Without a doubt, to keep global temperatures within safer climate limits and avoid an escalation of devastating climate impacts, we need to stop using fossil fuels and rapidly scale up renewable energy. This imperative is driving a race to secure a steady supply of the minerals needed for the scale-up of renewable energy sources, so-called ‘transition minerals’ such as aluminium, lithium, nickel and copper.

This drastic increase in demand is building global political tensions around supply chains for transition minerals. With concerns over China’s dominance of mineral markets, G7 countries are looking to expand their own mineral supply chains. Many minerals are sourced in low and middle-income countries in the Global South, and we are seeing a renewed scramble to secure these resources (see map below).

In response, the International Energy Agency (IEA) is today hosting an inaugural Critical Minerals and Clean Energy Summit in Paris with governments and industry, and the G7 has asked the World Bank to support the development of finance tools to build transition mineral supply chains through the Partnership for RISE (Resilient and Inclusive Supply-chain Enhancement).

Credit: Recourse.

For decades, demand for fossil fuels has led to the devastation of communities and the environment due to the relentless development of coal, oil and gas extraction sites in the Global South. As the race for transition minerals gears up, will similar social-ecological destruction be excused in the name of delivering climate action?

Looking at the legacy of mineral mining to date, including projects supported by international public finance and developed by mining multinationals, the picture is quite devastating. In cobalt mines in the Democratic Republic of Congo, documented cases of child labour and corruption have left communities in ruinsGuinea’s bauxite strip mining has taken hundreds of square miles of farmland with little or no compensation to communities. High levels of sexual and gender-based violence in the mining sector have been recorded in a number of countries, with a study in Tanzania, Uganda and South Africa revealing how women are being forced to provide sexual services to men in return for assistance. In the Philippines, the indigenous community practice of “pocket mining” for gold is being pushed out as commercial companies are given extensive extraction rights.

In 2023, the World Bank’s private sector investment arm – the International Finance Corporation – announced a loan of up to $180m (63bn pesos) to support the development of the Sal de Vida lithium extraction operation in Catamarca, Argentina. However, the Catamarca region is already over-exploited for lithium, with 20 existing projects in the area. Communities are now calling it “mega-mining of water” due to its high water footprint. Studies suggest that communities in lithium mining areas were not properly informed about company activities, with companies not fully disclosing all the relevant information about foreseeable risks and potential environmental impacts.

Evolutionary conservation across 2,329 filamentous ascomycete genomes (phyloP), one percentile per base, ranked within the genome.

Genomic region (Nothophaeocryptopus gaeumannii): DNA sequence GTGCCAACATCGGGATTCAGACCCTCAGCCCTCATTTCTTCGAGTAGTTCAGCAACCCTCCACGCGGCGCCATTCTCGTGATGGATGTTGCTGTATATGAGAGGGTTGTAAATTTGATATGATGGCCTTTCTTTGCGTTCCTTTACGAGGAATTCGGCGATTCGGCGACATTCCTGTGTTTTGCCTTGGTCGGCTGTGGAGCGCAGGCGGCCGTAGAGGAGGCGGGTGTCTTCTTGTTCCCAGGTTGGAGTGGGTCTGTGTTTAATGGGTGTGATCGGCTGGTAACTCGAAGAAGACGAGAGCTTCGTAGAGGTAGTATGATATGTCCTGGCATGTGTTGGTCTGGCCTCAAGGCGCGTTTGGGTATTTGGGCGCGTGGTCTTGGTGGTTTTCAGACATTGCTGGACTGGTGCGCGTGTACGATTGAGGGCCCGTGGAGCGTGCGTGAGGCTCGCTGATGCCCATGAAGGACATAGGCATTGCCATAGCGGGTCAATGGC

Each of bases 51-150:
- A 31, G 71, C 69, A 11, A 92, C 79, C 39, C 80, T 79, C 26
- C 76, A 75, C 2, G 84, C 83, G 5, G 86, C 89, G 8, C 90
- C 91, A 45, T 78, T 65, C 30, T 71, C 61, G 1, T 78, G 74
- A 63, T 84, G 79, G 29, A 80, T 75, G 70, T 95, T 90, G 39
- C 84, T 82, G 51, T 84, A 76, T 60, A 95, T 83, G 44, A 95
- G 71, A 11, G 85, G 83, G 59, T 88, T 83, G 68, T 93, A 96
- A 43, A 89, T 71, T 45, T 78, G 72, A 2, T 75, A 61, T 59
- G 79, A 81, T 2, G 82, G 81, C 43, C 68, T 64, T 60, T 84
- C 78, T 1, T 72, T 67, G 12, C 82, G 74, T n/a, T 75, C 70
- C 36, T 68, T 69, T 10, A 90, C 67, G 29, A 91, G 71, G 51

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As the IEA, World Bank and G7 make plans for transition minerals, it is time they took a perspective that considers and engages with those people whose lands are being earmarked for mineral extraction and whose resources (like water) may be impacted. This is not the time to exploit people already feeling the effects of the climate crisis. Exploitation for fossil fuels should not give way to exploitation for the energy transition. Instead, local communities should be active partners in decisions made about their land and resources, and should directly benefit from any mining operations.

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Essentially, low and middle-income countries need the capacity to regulate and the authority to hold companies and investors to account for social, environmental and human rights violations that occur from mining operations, with enforcement of compensation and remediation measures. Mineral-rich countries should be supported in building out their own mineral sectors as part of just transition plans and to create sustainable industrial strategies to develop their own renewable technologies. This should allow them to retain the benefits of transition mining nationally and maintain control of resources locally.

We should plan for less consumption. While it is inevitable that mineral demand will rise as renewable energy systems expand, it will be critical to plan energy systems that are as resource-light as possible. Technologies should be designed and manufactured for easy recycling. Technological choices should look to minimise mineral consumption, choose the least impactful mineral sources and maximise equipment lifespans. Energy planning must prioritise sufficiency and efficiency, and penalise waste and excessive technology expansion in pursuit of profit.

As we shift from a legacy of fossil fuels to renewables, we need to tread lightly and treat the people who are the rightful owners of these resources, not as risks or challenges, but as active partners in building a renewable energy future.

About the author: Dr Alison Doig is senior advisor to Recourse, specialising in policy and advocacy at the intersection of energy, the environment and international development.